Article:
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Back in January 2018, the FDA announced a Class II device recall for the Zoll LifeVest 4000 Wearable Cardioverter Defibrillator. According to the recall, under certain circumstances, the device would not deliver its life-saving shock, putting patients at risk of heart attacks and even death. The manufacturer advised patients to call for an immediate LifeVest replacement if the “Call for service—Message Code 102” appeared on the screen.

On July 25, 2018, the FDA issued an updated safety communication regarding the Zoll LifeVest, letting doctors and patients know of additional steps Zoll has taken to address the issue that caused the problem leading to the recall. So far, however, Zoll has not implemented a permanent solution.

Zoll LifeVest May Not Deliver Life-Saving Shock as Expected

The Zoll LifeVest 4000 is a wearable defibrillator designed for patients with abnormal heartbeats (arrhythmias) who are at risk for heart attack, yet aren’t good candidates for implantable defibrillators. The patient wears the vest, which continually monitors heart rate. If the device detects a fast, life-threatening heart rhythm, it first warns the patient, giving him or her the chance to stop the shock if desired. If the patient doesn’t respond, the device delivers a shock to restore the heart to a normal rhythm.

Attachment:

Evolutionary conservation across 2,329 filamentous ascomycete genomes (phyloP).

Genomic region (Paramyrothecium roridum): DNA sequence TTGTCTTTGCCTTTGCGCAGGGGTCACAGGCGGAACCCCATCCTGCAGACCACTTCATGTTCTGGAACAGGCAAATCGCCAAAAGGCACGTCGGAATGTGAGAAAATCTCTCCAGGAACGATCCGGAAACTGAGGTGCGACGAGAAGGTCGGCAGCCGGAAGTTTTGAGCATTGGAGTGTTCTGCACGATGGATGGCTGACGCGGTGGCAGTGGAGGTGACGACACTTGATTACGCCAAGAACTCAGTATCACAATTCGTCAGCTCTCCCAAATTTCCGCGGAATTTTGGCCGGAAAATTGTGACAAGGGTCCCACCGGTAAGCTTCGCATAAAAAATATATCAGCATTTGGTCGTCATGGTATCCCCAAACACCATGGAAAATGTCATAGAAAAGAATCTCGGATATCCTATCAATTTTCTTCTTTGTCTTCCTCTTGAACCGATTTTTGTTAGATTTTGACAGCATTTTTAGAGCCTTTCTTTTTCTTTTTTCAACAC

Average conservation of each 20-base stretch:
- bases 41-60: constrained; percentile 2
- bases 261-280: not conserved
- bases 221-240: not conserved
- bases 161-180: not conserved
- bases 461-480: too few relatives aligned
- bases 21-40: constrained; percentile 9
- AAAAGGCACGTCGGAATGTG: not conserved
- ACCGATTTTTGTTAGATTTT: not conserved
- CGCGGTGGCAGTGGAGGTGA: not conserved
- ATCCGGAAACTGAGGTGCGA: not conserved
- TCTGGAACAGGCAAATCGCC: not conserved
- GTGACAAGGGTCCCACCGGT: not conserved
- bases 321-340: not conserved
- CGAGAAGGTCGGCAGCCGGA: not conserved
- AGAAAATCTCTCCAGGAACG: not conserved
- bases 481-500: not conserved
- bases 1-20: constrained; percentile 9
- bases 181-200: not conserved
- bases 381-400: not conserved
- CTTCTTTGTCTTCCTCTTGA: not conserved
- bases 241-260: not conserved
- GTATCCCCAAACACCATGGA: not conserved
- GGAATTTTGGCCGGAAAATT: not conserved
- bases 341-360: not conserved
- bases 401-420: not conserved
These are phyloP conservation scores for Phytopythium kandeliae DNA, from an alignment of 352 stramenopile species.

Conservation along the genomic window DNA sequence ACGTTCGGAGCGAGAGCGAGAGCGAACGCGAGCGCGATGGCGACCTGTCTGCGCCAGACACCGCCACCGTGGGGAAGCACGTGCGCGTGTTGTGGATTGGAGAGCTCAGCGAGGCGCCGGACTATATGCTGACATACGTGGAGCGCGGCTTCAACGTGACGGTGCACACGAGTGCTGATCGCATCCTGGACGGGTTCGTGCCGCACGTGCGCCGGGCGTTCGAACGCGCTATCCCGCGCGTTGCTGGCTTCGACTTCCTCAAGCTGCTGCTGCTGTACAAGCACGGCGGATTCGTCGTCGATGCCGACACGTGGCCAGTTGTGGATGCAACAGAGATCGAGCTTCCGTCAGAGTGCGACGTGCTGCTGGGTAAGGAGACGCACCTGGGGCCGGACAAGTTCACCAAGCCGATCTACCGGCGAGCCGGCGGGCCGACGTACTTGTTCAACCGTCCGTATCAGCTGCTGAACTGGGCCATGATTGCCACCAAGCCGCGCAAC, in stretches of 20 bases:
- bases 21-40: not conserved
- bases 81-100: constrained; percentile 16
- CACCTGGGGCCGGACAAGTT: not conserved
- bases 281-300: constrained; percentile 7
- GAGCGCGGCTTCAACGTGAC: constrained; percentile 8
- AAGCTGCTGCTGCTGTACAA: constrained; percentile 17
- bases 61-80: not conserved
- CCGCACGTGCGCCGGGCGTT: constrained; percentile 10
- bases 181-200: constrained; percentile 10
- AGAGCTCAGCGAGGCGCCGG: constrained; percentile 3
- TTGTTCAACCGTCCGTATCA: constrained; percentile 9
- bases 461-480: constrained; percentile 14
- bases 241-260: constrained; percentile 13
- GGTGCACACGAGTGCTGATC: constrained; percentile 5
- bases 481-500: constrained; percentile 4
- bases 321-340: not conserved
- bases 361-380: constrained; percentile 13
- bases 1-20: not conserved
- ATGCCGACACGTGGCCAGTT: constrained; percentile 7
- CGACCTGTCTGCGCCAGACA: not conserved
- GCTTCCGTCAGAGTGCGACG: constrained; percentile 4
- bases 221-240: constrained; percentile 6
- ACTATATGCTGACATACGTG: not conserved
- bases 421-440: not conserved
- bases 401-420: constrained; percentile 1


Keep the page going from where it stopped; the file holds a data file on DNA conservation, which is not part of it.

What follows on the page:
Zoll implemented the recall because in some cases, the device might not deliver the shock when needed. According to Zoll, if, during a self-check, the “call for service” message comes up, the vest is at risk for malfunction. Patients seeing the alert might not realize how serious the problem is, so Zoll issued the recall to warn them.

At the time of the recall, the FDA was aware of one patient death that occurred because of the LifeVest’s failure to deliver treatment after the message was displayed.

Zoll Implements New Checklist to Increase Patient Awareness

Since the January recall, Zoll has kept the FDA advised of their efforts to fix the devices’ problems. The company has implemented new processes it believes will increase patient safety, including the following:

  • Zoll patient services representatives now use the WEAR Checklist during patient fitting and training. Using this checklist helps reinforce instructions on how to use the device, change the battery, and respond to alerts. In this checklist is one particular instruction that tells patients to call Zoll immediately if the “call for service—Message 102” appears on the screen, after which a replacement device will be provided within 24 hours.
  • Zoll also plans to implement a software design change for the LifeVest that will make the “call for service” message more urgent and persistent. They need to submit the change to the FDA first for approval.

The FDA states that they believe the updated checklist will “help increase awareness of the potential hazard and increase the likelihood of a patient contacting Zoll immediately for a replacement device after the alert appears on the screen.” They noted that they would continue to work with Zoll to identify a permanent solution to the problem.

Meanwhile, patients are advised to be sure to respond immediately to any “call for service” messages on the LifeVest. Those who have been injured by a Zoll Life Vest may be eligible to file a Zoll LifeVest lawsuit to recover damages.

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